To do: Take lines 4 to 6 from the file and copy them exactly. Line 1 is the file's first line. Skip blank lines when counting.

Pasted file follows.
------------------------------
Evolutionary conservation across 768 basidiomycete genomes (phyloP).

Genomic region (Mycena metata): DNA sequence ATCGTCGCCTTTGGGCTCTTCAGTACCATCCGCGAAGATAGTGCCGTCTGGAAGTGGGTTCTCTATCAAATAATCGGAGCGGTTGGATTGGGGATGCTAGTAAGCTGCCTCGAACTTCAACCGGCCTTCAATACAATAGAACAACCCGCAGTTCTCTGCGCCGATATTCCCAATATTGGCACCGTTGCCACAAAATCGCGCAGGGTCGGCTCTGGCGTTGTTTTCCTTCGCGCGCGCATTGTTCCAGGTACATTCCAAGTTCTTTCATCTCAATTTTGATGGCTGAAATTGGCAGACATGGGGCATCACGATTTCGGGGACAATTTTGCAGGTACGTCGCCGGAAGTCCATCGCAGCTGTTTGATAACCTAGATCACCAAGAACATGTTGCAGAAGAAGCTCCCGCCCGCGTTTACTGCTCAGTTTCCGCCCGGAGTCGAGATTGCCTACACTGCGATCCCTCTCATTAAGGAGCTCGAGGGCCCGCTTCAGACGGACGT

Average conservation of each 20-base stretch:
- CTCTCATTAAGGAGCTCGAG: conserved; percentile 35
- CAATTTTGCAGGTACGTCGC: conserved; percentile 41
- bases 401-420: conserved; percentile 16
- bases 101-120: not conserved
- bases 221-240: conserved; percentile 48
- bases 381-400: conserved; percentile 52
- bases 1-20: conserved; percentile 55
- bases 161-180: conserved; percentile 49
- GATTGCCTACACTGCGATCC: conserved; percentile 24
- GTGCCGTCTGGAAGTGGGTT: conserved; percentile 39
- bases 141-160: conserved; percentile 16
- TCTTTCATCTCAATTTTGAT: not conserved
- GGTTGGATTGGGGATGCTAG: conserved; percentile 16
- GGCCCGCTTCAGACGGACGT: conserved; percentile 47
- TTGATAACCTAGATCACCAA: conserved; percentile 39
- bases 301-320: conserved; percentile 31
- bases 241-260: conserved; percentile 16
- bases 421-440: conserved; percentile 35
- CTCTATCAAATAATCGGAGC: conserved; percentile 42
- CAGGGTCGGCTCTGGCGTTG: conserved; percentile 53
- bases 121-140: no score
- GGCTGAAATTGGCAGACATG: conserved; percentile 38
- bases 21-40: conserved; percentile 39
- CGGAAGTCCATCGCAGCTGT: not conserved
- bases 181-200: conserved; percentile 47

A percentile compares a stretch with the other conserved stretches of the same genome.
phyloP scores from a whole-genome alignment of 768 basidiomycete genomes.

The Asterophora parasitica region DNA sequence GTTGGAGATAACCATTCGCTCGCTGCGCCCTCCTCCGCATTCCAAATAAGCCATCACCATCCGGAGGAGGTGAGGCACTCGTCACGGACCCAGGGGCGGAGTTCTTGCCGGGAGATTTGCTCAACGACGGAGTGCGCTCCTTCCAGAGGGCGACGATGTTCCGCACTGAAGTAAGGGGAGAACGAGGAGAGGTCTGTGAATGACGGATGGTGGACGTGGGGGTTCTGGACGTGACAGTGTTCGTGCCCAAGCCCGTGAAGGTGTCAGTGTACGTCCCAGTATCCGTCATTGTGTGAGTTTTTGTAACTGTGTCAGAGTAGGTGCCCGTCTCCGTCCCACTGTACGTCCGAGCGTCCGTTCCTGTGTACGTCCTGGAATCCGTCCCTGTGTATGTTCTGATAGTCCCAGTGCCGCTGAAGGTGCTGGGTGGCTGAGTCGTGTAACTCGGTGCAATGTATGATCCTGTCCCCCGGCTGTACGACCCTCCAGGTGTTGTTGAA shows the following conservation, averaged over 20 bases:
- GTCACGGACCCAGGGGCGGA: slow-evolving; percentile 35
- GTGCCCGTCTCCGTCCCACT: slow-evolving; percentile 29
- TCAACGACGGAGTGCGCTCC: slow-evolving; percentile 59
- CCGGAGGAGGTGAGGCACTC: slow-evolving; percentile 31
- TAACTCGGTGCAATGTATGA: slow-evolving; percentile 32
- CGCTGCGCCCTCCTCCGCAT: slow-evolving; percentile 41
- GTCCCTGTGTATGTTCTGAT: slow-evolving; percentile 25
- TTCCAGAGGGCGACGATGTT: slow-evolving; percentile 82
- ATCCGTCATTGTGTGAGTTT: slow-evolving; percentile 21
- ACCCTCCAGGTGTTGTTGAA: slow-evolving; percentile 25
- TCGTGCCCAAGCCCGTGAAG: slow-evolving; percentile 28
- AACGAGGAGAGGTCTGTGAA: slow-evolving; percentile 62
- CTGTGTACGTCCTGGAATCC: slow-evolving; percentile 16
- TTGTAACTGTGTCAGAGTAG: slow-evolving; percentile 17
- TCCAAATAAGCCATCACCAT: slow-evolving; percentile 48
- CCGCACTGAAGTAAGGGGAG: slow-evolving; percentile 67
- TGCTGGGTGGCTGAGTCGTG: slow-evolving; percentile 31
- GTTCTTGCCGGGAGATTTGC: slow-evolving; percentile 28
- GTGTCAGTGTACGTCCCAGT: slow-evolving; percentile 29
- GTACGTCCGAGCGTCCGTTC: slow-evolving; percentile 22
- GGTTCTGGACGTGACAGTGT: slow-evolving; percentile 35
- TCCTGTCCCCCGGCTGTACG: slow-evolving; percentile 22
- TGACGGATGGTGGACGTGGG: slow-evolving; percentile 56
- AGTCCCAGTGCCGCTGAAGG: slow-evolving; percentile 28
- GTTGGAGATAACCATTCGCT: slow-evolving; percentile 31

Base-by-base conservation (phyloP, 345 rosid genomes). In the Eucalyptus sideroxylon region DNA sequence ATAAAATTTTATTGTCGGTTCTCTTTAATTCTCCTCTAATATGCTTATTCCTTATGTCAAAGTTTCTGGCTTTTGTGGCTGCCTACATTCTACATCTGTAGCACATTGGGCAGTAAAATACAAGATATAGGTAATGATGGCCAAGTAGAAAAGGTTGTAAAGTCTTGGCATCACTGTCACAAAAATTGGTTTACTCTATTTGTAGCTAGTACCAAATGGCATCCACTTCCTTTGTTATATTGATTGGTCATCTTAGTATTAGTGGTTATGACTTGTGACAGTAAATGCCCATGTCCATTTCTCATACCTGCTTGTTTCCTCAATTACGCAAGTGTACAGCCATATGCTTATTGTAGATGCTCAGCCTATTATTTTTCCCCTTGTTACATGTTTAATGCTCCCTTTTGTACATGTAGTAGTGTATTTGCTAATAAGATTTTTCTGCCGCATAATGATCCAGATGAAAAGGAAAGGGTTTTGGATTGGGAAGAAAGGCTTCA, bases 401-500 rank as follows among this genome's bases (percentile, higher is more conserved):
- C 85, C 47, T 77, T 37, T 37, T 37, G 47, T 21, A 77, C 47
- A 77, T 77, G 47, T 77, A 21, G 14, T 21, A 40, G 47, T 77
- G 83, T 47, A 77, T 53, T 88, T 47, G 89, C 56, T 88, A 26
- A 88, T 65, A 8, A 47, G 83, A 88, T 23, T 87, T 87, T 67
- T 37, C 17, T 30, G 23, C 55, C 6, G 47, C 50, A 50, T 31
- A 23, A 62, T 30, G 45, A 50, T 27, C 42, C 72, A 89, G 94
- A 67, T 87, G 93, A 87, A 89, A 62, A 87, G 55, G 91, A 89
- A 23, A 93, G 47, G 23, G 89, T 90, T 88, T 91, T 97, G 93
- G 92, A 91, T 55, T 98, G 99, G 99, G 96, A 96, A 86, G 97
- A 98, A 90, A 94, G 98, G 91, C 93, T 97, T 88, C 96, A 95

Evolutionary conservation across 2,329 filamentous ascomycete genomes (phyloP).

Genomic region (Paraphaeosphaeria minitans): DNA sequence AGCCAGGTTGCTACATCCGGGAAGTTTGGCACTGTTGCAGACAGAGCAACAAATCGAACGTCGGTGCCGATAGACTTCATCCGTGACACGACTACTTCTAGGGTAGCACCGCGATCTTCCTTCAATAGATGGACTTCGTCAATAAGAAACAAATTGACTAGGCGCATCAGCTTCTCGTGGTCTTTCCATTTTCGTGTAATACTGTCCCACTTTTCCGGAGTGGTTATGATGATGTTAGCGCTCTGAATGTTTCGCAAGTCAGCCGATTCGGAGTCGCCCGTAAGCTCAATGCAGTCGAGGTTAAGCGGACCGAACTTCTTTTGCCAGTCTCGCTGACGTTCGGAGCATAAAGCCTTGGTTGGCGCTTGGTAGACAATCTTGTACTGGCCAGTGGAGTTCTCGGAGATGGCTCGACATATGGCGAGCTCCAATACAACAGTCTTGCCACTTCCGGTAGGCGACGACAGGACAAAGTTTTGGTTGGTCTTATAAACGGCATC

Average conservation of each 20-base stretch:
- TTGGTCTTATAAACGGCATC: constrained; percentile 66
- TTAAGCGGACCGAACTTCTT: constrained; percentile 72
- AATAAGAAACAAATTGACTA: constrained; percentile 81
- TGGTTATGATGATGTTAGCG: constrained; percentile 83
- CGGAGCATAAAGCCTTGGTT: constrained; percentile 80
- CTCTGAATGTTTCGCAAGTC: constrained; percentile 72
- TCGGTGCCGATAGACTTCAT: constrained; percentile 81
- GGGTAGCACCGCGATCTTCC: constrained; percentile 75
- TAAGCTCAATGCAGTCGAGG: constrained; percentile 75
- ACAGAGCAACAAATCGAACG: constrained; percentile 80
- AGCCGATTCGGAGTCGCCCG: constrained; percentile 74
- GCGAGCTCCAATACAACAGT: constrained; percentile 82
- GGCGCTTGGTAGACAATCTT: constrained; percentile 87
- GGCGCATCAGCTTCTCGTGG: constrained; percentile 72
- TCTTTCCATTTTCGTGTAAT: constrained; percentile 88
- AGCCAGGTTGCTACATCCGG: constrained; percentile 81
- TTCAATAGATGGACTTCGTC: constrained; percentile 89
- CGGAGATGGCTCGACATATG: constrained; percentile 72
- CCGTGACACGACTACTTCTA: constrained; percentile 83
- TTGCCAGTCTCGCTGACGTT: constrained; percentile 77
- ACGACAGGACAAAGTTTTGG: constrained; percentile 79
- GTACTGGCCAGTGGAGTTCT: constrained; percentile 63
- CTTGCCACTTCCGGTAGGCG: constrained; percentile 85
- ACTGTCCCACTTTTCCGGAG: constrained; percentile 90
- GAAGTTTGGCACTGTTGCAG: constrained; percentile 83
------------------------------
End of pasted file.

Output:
- CTCTCATTAAGGAGCTCGAG: conserved; percentile 35
- CAATTTTGCAGGTACGTCGC: conserved; percentile 41
- bases 401-420: conserved; percentile 16